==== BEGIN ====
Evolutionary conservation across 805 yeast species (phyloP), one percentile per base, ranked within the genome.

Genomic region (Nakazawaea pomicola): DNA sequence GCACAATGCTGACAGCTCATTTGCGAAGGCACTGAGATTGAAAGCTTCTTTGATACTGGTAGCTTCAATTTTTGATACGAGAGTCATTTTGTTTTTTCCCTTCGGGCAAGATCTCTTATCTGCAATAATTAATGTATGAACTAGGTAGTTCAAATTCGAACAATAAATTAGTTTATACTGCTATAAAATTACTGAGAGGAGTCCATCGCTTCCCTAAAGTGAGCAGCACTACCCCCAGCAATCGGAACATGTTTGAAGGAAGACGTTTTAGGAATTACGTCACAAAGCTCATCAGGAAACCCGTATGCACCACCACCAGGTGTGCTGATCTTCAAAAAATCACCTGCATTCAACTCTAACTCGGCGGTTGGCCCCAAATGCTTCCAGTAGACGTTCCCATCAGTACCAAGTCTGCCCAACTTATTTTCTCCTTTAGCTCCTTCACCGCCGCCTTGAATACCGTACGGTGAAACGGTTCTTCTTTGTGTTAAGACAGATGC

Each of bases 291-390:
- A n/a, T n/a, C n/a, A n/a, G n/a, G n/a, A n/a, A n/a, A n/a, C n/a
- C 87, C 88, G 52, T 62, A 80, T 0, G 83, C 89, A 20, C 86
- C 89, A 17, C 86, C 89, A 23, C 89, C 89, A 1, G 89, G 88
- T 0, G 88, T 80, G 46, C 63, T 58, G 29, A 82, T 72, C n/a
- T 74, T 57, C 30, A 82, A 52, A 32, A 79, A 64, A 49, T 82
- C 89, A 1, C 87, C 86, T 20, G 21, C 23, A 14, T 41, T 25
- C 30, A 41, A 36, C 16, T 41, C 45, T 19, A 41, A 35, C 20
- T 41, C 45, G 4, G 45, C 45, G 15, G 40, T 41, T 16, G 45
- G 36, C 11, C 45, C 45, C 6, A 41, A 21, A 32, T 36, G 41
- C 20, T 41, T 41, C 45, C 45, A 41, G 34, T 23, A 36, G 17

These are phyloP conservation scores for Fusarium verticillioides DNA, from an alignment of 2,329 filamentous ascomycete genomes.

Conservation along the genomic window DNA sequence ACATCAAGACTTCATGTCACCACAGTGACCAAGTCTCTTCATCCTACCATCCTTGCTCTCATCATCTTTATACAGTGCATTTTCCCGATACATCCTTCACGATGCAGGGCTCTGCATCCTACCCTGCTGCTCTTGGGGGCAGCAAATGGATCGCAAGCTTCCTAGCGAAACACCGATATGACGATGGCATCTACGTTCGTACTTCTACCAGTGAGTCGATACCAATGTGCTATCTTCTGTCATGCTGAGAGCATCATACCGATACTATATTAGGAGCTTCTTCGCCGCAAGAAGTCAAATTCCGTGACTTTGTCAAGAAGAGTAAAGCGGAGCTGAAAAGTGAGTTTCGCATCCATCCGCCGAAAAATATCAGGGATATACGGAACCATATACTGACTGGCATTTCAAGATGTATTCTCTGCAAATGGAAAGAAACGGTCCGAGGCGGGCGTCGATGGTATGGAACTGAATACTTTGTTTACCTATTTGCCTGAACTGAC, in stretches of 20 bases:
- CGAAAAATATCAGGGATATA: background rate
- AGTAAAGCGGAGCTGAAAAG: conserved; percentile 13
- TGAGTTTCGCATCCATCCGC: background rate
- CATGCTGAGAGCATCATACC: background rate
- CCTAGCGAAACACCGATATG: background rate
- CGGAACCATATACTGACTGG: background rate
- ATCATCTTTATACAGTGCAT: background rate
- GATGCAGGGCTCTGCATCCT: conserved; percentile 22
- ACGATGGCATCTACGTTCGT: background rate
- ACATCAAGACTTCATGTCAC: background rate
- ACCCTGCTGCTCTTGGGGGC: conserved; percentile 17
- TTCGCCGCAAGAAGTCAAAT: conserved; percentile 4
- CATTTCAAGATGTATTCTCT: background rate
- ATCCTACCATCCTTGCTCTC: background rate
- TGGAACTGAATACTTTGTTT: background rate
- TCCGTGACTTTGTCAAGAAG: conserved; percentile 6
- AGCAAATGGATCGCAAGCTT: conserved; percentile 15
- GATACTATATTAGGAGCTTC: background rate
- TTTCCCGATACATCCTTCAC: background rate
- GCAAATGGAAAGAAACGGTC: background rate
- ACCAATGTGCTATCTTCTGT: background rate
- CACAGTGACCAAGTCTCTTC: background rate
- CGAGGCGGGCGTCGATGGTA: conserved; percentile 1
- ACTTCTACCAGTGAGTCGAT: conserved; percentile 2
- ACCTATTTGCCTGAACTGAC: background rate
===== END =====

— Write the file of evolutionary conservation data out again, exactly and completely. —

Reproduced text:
Evolutionary conservation across 805 yeast species (phyloP), one percentile per base, ranked within the genome.

Genomic region (Nakazawaea pomicola): DNA sequence GCACAATGCTGACAGCTCATTTGCGAAGGCACTGAGATTGAAAGCTTCTTTGATACTGGTAGCTTCAATTTTTGATACGAGAGTCATTTTGTTTTTTCCCTTCGGGCAAGATCTCTTATCTGCAATAATTAATGTATGAACTAGGTAGTTCAAATTCGAACAATAAATTAGTTTATACTGCTATAAAATTACTGAGAGGAGTCCATCGCTTCCCTAAAGTGAGCAGCACTACCCCCAGCAATCGGAACATGTTTGAAGGAAGACGTTTTAGGAATTACGTCACAAAGCTCATCAGGAAACCCGTATGCACCACCACCAGGTGTGCTGATCTTCAAAAAATCACCTGCATTCAACTCTAACTCGGCGGTTGGCCCCAAATGCTTCCAGTAGACGTTCCCATCAGTACCAAGTCTGCCCAACTTATTTTCTCCTTTAGCTCCTTCACCGCCGCCTTGAATACCGTACGGTGAAACGGTTCTTCTTTGTGTTAAGACAGATGC

Each of bases 291-390:
- A n/a, T n/a, C n/a, A n/a, G n/a, G n/a, A n/a, A n/a, A n/a, C n/a
- C 87, C 88, G 52, T 62, A 80, T 0, G 83, C 89, A 20, C 86
- C 89, A 17, C 86, C 89, A 23, C 89, C 89, A 1, G 89, G 88
- T 0, G 88, T 80, G 46, C 63, T 58, G 29, A 82, T 72, C n/a
- T 74, T 57, C 30, A 82, A 52, A 32, A 79, A 64, A 49, T 82
- C 89, A 1, C 87, C 86, T 20, G 21, C 23, A 14, T 41, T 25
- C 30, A 41, A 36, C 16, T 41, C 45, T 19, A 41, A 35, C 20
- T 41, C 45, G 4, G 45, C 45, G 15, G 40, T 41, T 16, G 45
- G 36, C 11, C 45, C 45, C 6, A 41, A 21, A 32, T 36, G 41
- C 20, T 41, T 41, C 45, C 45, A 41, G 34, T 23, A 36, G 17

These are phyloP conservation scores for Fusarium verticillioides DNA, from an alignment of 2,329 filamentous ascomycete genomes.

Conservation along the genomic window DNA sequence ACATCAAGACTTCATGTCACCACAGTGACCAAGTCTCTTCATCCTACCATCCTTGCTCTCATCATCTTTATACAGTGCATTTTCCCGATACATCCTTCACGATGCAGGGCTCTGCATCCTACCCTGCTGCTCTTGGGGGCAGCAAATGGATCGCAAGCTTCCTAGCGAAACACCGATATGACGATGGCATCTACGTTCGTACTTCTACCAGTGAGTCGATACCAATGTGCTATCTTCTGTCATGCTGAGAGCATCATACCGATACTATATTAGGAGCTTCTTCGCCGCAAGAAGTCAAATTCCGTGACTTTGTCAAGAAGAGTAAAGCGGAGCTGAAAAGTGAGTTTCGCATCCATCCGCCGAAAAATATCAGGGATATACGGAACCATATACTGACTGGCATTTCAAGATGTATTCTCTGCAAATGGAAAGAAACGGTCCGAGGCGGGCGTCGATGGTATGGAACTGAATACTTTGTTTACCTATTTGCCTGAACTGAC, in stretches of 20 bases:
- CGAAAAATATCAGGGATATA: background rate
- AGTAAAGCGGAGCTGAAAAG: conserved; percentile 13
- TGAGTTTCGCATCCATCCGC: background rate
- CATGCTGAGAGCATCATACC: background rate
- CCTAGCGAAACACCGATATG: background rate
- CGGAACCATATACTGACTGG: background rate
- ATCATCTTTATACAGTGCAT: background rate
- GATGCAGGGCTCTGCATCCT: conserved; percentile 22
- ACGATGGCATCTACGTTCGT: background rate
- ACATCAAGACTTCATGTCAC: background rate
- ACCCTGCTGCTCTTGGGGGC: conserved; percentile 17
- TTCGCCGCAAGAAGTCAAAT: conserved; percentile 4
- CATTTCAAGATGTATTCTCT: background rate
- ATCCTACCATCCTTGCTCTC: background rate
- TGGAACTGAATACTTTGTTT: background rate
- TCCGTGACTTTGTCAAGAAG: conserved; percentile 6
- AGCAAATGGATCGCAAGCTT: conserved; percentile 15
- GATACTATATTAGGAGCTTC: background rate
- TTTCCCGATACATCCTTCAC: background rate
- GCAAATGGAAAGAAACGGTC: background rate
- ACCAATGTGCTATCTTCTGT: background rate
- CACAGTGACCAAGTCTCTTC: background rate
- CGAGGCGGGCGTCGATGGTA: conserved; percentile 1
- ACTTCTACCAGTGAGTCGAT: conserved; percentile 2
- ACCTATTTGCCTGAACTGAC: background rate